Tobacco use focused
May 12, 2013 | 433 views | 0 0 comments | 3 3 recommendations | email to a friend | print
Smoking is the nation’s largest preventable cause of disease and death. Approximately 1 in 4 Americans — 68 million people — uses a tobacco product. The majority (83 percent) of tobacco users smoke cigarettes, and millions of people also use other types of tobacco such as cigars, chewing tobacco and snuff.

According to the Centers for Disease Control and Prevention and the Department of Health and Human Services, adverse health effects from cigarette smoking account for an estimated 443,000 deaths, or nearly 1 of every 5 deaths, each year, in the United States. More deaths are caused each year by tobacco use than by all deaths from human immunodeficiency virus (HIV), illegal drug use, alcohol use, motor vehicle injuries, suicides and murders combined.

Additionally, smoking causes an estimated 90 percent of all lung cancer deaths in men and 80 percent of all lung cancer deaths in women.

The GRAAB Coalition (Going Respectfully Against Addictive Behaviors) recognizes the challenges ahead of us and wants to provide the community with the tools to help address this issue.

Recently, we became aware of data at the state level which gave us cause for concern. In light of this data, we will increase our efforts to address youth tobacco use and attempt to find resources for those struggling to quit.

As of December 2012, the state of Tennessee ranks 45th in protecting youths from tobacco use, this according to a report published by the CDC. Additionally, a corresponding report states that 21.6 percent of Tennessee high schools students smoke, with 7,600 of our Tennessee youth (under the age of 18) becoming daily smokers each year.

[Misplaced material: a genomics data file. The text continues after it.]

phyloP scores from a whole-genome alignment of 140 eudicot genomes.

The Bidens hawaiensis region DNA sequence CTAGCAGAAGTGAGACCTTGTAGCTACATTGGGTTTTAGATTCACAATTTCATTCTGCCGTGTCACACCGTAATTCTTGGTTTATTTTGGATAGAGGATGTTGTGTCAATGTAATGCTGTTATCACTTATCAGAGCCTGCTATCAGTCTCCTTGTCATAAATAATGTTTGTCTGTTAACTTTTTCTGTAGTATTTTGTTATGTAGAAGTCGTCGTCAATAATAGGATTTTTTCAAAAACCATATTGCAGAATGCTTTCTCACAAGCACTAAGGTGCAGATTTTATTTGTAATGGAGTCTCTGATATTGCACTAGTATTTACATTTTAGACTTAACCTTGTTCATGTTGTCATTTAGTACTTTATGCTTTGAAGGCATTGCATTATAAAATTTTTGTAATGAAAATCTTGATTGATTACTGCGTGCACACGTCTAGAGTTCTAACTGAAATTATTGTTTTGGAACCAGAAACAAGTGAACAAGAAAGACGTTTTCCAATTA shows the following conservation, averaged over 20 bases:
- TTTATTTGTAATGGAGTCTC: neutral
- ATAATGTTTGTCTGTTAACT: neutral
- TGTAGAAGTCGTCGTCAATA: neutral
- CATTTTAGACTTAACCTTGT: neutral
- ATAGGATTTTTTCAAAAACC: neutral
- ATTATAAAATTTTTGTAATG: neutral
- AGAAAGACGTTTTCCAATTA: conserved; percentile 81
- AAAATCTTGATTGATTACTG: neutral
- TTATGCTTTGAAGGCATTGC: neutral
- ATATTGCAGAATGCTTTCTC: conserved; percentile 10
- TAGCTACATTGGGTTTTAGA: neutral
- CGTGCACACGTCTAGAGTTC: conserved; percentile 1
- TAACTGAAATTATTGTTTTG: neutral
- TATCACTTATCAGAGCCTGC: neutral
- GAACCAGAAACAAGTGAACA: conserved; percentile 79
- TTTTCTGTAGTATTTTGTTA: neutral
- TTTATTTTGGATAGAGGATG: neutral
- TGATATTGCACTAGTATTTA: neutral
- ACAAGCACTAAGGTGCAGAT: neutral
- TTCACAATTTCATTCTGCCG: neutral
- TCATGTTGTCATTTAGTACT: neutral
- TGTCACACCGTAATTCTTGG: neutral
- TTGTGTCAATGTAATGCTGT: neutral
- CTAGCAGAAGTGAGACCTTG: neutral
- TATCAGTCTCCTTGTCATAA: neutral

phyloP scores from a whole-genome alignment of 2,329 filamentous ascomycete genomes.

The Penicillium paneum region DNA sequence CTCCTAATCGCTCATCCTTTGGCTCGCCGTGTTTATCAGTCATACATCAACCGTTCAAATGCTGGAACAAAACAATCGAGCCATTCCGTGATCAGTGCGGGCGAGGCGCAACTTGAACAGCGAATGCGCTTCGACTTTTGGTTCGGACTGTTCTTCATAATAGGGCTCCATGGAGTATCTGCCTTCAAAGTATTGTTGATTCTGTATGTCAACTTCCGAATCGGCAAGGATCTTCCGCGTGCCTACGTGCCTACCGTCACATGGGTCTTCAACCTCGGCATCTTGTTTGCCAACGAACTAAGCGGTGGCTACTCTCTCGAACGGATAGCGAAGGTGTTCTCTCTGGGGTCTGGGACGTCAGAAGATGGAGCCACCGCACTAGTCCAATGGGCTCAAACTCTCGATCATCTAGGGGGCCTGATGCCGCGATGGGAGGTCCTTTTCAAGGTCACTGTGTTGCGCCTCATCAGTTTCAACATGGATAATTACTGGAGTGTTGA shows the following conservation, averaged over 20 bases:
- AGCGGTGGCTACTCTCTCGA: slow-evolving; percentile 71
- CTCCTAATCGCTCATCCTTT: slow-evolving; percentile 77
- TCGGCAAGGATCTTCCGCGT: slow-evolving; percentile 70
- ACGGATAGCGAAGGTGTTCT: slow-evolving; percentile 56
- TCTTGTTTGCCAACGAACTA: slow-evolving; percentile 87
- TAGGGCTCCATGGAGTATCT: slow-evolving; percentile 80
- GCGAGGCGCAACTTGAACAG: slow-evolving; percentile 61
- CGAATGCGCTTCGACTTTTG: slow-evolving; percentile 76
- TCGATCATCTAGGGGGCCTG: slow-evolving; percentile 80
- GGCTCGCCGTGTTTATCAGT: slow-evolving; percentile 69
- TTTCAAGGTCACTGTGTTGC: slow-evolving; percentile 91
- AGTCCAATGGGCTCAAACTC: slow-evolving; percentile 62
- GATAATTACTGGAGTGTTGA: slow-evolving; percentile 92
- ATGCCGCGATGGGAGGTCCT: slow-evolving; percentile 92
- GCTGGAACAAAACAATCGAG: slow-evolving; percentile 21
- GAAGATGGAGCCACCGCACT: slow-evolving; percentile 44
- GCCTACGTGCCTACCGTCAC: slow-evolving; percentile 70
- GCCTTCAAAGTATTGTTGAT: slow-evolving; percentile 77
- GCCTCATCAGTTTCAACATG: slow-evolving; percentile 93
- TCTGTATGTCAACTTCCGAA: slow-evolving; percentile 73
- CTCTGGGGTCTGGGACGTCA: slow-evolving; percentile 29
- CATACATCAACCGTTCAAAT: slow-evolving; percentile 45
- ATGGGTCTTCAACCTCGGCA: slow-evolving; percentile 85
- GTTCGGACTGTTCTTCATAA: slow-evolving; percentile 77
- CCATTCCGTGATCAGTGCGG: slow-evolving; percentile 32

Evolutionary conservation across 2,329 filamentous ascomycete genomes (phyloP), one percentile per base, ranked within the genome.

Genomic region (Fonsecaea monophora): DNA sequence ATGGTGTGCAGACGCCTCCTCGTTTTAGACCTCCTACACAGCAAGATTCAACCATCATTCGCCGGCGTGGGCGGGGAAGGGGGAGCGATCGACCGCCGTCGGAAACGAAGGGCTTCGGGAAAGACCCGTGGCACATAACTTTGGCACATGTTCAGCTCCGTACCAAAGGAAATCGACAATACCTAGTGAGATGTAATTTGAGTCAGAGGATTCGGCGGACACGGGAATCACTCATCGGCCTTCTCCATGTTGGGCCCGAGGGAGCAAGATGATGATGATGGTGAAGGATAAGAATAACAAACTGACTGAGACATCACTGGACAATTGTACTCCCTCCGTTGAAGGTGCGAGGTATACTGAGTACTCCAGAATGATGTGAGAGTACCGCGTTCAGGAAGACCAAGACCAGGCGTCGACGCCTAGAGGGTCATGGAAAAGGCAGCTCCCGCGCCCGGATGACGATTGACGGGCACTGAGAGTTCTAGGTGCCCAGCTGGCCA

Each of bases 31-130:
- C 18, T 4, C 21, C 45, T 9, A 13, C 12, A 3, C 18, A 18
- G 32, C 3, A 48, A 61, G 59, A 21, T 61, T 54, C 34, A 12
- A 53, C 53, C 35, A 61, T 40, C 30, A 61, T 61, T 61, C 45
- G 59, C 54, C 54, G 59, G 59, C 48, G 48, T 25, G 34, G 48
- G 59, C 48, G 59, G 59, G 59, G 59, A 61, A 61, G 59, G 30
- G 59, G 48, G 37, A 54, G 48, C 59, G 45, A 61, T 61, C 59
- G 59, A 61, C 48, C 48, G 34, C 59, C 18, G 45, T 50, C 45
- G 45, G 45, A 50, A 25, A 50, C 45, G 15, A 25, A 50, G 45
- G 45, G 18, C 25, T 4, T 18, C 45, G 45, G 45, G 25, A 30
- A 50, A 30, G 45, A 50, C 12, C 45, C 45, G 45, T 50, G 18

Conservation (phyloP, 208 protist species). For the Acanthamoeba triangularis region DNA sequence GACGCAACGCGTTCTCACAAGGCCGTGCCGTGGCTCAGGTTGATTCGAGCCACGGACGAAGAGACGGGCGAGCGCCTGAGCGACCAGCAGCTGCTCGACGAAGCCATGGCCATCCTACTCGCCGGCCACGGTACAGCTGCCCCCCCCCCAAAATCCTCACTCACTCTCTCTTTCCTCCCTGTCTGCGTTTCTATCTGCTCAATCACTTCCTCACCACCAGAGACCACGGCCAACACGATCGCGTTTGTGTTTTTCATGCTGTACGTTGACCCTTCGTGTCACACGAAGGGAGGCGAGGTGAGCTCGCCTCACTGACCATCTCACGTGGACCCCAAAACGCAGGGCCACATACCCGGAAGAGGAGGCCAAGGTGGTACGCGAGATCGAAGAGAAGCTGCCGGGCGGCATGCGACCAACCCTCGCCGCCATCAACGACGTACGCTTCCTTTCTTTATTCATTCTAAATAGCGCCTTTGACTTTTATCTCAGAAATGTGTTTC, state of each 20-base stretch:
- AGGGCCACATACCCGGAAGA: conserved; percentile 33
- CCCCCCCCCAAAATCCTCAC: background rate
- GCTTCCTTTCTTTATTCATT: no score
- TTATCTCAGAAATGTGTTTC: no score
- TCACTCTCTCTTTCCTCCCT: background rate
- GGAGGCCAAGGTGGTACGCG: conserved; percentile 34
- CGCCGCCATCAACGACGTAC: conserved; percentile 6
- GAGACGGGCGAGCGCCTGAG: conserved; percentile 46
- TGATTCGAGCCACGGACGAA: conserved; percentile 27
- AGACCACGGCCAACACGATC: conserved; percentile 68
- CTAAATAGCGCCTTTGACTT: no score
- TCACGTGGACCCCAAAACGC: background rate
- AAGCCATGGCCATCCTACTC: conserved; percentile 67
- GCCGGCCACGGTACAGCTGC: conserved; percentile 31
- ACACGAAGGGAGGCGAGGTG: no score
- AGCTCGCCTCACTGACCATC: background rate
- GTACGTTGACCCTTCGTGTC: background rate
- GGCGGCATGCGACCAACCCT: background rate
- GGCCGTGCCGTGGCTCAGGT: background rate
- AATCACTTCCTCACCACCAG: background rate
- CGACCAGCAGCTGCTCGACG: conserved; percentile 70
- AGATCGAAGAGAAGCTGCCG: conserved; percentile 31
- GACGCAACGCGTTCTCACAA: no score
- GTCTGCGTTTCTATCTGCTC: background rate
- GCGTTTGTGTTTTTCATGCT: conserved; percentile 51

What is even more shocking are the deaths related to smoking in Tennessee, as adults who die each year from their smoking number 9,700. The same data projects 132,000 youth in Tennessee under the age of 18 will ultimately die prematurely from smoking.

We also need to consider the cost to the residents in the state of Tennessee as well. Annual health care costs in Tennessee directly caused by smoking have totaled $2.16 billion.

If we can educate our youth on the dangers of tobacco use, then maybe, just maybe, we can save one life. Working with our existing partners, we are updating our plan and tailoring it to fit our community. We hope to be the example other communities in the state follow, and we want to help our state increase their efforts in intervention.

The consequences of using tobacco in any form can be devastating: increased risk of cancer, reproductive issues, heart disease, stroke and death. But prevention is possible, and is as important now as ever before, especially among young people. It’s also important for individuals who currently smoke or use tobacco — even if only occasionally — to stop. The longer a person smokes, the more damage is done to the body. Quitting at any age has immediate benefits.

The mission of the GRAAB Coalition is to bring together concerned members and service providers of the community to facilitate lowering the misuse of alcohol, tobacco and other drugs, as well as other addictive behaviors, in Bradley County, by providing effective education, recovery and support for youth, families and the community.

For more information on this topic, GRAAB programming or volunteer opportunities available from the GRAAB Coalition, please call us at 423-472-5800 or info@graabcoalition.com. Visit our website for regular updates as well, www.graabcoalition.com.

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(Editor’s Note: Today’s National Prevention Week “Viewpoint” was written and submitted by Tanya Southerland, executive director of the GRAAB Coalition. Monday’s installment will feature “Prevention of Underage Drinking.”)